A changing table is a raised platform designed for babies to be placed onto for diaper changes. They can have open shelves underneath the platform for or drawers for storage. You can even use a dresser with a changing pad on top.
Change tables typically come as part of a nursery furniture set, but they can be purchased separately as well.
You can store whatever you want on the changing table. I find it most convenient to keep it mostly diapering items on there. I use the top drawer for soothers, extra creams and other small things I want to quick access. The shelves are full of extra diapers (regular and swim), extra wipes, diaper genie refills, swaddling blankets, and some extra clothing that doesn’t fit in the dresser (my kids have way too much clothing).
There are many styles and colours you can choose from, so if you’re in the market for a change table, you are sure to find one that suits your needs and style.
Do I need a changing table?
If you search this question on Google, you’re going to get a lot of people telling you that a changing table is not necessary or a waste of money. While I disagree with the majority, I’m not here to tell you one way or the other if you need it, that decision is ultimately up to you. What I AM here to tell you are the ins and outs of changing tables, and to share my own experiences. I will give you the advantages and disadvantages. And tell you about the features available if you decide that you do want a changing table for your baby.
The goal by the end of this article is to help you decide if a changing table is right for you. And if it is, what style you would prefer.
Why use a change table?
When I was pregnant with my first daughter, we were given all her nursery furniture except for the changing table. We decided to purchase one on our own, it was the only new thing in her room, and I loved it. Only after I bought it did I go online to get people’s opinions and found that most people didn’t use them and thought they were a waste of money.
I had instant buyers regret; I didn’t want something taking up all that extra space if it wasn’t even going to get used. Then along came baby and the diaper changing began.
I discovered that I LOVED the change table! and here’s why. It was the perfect height for changing diapers without hurting myself. I have suffered from a bad hip since I was a child. Bending lots, sitting on hard surfaces, getting up from the floor and going up and down stairs can make it flare up. So being able to stand upright for the diaper changes was a lifesaver.
Everything you need for diapering is all in one place. I never had any fear of my child rolling off, even on her squirmiest days, mostly because I NEVER EVER walked away from the table. There was no need to walk away when everything I needed was always right at my fingertips. I kept a stack of diapers on the shelf above the change table, and all other extras stored below. I also kept extra wipes, swim diapers, swaddling blankets, and the next size up in clothing stored underneath.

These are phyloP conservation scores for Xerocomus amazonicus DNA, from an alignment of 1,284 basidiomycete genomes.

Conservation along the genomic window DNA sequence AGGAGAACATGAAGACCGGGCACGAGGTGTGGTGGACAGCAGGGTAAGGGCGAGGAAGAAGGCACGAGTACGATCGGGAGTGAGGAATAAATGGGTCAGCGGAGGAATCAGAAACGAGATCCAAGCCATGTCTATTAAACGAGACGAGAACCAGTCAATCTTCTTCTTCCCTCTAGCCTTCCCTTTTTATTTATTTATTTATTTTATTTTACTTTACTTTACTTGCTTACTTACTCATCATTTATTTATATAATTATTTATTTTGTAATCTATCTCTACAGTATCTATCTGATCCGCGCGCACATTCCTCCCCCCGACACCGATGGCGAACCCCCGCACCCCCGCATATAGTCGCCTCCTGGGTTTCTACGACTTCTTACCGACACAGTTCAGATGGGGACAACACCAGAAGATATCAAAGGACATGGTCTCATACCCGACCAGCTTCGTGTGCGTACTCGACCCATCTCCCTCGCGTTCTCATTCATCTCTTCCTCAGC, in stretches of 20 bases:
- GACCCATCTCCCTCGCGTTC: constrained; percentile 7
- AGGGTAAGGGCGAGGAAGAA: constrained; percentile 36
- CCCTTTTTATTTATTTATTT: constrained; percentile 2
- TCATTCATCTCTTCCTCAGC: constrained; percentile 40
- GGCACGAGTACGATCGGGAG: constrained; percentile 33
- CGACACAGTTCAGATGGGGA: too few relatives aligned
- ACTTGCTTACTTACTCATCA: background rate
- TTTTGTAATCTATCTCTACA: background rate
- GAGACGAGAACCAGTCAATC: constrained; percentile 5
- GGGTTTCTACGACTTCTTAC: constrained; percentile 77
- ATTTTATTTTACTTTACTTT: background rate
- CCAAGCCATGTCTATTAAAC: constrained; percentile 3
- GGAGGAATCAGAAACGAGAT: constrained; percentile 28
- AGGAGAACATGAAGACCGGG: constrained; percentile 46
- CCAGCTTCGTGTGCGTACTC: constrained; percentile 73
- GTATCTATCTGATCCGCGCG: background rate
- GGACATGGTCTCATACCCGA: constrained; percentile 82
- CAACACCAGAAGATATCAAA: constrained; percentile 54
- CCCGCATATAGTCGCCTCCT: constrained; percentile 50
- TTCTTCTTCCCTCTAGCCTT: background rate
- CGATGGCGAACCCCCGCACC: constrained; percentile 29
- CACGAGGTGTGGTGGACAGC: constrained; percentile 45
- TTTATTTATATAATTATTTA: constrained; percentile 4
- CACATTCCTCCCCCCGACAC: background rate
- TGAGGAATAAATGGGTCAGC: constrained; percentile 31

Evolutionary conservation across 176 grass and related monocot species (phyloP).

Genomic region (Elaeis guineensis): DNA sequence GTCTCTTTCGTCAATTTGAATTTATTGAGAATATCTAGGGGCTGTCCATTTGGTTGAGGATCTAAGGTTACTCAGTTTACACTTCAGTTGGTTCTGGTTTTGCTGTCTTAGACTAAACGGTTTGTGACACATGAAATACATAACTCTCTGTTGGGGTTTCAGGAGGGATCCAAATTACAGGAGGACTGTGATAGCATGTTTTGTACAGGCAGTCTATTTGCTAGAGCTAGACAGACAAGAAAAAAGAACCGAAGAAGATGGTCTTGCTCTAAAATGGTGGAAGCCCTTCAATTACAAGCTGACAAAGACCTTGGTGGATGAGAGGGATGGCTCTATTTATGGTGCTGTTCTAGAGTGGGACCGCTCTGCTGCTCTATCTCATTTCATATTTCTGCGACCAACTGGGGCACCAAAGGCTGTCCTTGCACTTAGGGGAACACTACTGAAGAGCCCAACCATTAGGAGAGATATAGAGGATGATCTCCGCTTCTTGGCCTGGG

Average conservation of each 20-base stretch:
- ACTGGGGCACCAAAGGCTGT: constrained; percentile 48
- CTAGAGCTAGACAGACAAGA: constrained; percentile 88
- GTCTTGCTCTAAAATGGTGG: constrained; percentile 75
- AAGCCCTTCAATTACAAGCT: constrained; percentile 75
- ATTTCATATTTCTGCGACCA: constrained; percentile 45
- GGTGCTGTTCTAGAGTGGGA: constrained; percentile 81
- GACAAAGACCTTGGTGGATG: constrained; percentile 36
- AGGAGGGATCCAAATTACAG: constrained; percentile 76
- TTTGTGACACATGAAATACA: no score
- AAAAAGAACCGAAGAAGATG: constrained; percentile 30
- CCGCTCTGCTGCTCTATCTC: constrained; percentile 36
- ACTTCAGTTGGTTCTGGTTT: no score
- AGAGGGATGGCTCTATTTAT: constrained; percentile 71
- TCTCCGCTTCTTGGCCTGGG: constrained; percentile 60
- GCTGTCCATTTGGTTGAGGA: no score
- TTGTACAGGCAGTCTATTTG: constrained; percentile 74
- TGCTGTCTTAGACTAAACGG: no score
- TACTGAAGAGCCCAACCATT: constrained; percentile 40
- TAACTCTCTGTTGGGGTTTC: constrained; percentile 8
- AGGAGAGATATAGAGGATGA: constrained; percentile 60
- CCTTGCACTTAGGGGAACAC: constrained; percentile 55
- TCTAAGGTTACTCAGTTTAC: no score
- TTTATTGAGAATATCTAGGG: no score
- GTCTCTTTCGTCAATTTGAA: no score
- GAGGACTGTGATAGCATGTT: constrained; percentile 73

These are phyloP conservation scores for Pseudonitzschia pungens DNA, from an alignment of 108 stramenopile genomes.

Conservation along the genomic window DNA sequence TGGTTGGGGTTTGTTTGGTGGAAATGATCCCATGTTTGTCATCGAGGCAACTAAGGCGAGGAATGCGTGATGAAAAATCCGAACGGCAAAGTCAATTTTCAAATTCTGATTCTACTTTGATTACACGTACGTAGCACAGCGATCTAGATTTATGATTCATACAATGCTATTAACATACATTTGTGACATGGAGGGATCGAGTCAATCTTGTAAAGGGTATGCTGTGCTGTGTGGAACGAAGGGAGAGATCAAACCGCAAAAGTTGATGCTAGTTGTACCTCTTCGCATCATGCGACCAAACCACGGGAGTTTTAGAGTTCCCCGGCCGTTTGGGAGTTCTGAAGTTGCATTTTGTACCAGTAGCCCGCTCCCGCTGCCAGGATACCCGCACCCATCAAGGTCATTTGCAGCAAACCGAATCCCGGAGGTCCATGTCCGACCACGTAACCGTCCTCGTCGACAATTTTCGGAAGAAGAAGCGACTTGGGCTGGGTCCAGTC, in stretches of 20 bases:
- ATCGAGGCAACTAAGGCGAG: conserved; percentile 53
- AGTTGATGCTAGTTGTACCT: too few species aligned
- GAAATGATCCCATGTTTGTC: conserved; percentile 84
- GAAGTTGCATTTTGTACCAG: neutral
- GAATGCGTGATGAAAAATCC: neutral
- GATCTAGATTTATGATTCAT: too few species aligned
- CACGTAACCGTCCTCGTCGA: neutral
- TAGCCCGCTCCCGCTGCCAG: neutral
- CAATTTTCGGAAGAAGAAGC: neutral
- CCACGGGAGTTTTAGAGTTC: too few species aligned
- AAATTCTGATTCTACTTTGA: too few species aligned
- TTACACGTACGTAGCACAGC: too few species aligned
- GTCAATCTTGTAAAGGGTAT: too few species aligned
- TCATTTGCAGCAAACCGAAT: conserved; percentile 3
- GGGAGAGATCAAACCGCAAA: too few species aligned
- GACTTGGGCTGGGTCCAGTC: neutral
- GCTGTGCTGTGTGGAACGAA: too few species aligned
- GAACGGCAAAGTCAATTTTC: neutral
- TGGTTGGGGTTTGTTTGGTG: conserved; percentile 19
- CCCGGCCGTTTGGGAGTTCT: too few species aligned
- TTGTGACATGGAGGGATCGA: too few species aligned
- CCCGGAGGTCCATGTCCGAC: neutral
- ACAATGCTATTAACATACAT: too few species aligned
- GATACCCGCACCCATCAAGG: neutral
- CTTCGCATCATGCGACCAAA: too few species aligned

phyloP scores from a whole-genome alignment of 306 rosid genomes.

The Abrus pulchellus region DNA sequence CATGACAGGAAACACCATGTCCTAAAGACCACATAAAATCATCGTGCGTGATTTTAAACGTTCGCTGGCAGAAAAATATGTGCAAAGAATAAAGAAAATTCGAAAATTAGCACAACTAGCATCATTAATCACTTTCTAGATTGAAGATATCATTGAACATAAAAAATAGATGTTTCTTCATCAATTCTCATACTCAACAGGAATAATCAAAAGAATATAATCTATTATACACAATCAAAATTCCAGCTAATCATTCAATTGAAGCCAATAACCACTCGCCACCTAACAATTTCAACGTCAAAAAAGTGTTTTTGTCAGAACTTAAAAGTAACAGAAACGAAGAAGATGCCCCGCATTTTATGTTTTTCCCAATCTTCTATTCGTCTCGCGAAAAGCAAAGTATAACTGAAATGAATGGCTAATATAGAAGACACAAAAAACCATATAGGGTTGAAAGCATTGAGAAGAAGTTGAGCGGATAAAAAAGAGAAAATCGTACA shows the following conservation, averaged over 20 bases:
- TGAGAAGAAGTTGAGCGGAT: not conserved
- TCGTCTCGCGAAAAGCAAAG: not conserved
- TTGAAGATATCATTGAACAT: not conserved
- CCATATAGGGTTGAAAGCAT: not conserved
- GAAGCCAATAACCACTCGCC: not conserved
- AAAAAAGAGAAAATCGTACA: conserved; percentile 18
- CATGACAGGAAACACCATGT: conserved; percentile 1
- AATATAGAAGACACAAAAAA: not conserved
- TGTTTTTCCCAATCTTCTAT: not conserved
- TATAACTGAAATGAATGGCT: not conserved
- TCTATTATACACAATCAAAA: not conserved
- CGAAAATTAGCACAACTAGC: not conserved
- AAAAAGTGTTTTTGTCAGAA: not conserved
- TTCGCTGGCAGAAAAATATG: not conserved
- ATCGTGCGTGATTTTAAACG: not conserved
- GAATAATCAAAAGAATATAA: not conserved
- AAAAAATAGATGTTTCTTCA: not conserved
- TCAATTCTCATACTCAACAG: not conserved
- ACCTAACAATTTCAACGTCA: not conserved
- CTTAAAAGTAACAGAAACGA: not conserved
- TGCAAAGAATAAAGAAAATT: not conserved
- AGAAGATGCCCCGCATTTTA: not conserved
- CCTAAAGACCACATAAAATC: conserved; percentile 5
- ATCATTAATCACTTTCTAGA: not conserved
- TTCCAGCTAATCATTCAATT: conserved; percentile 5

I discovered that organizing was much easier when I could keep all the diapering things separated from all the other stuff in the nursery. This organization made it much easier to see when I was getting low on something so I could restock it. You still need somewhere to store all that extra stuff if you don’t have a change table and I can’t live in cluttered chaos. Having a segregated area for changing diapers helped with the yuck factor for me. The thought of trying to change an exploded diaper on the floor in my living room or on my bed seriously grossed me out. We as adults have a segregated room in our house for all our bodily functions, and I believe that babies should have a separate place for all their bathroom needs as well.
Plus, you’re not going to be carrying everything you need to do a diaper change around the house at all times. So, chances are that you’re going to have to take the baby to the room where the diapers are anyway, why not make that room be the nursery? And if you have diapering items stashed in all the rooms, then you must have a much bigger home than me because I don’t have the space for that and the clutter would drive me crazy. The idea of having to keep track of 5 different piles of diapers, wipes, and creams sounds like too much work for me. One group of items is hard enough to keep track of some days.
Now, I’m 5 Months in on using the same changing table for my second daughter, and I still have the same love for it. Although I did upgrade the changing pad this time around to a curved one with pretty new sheets. 🙂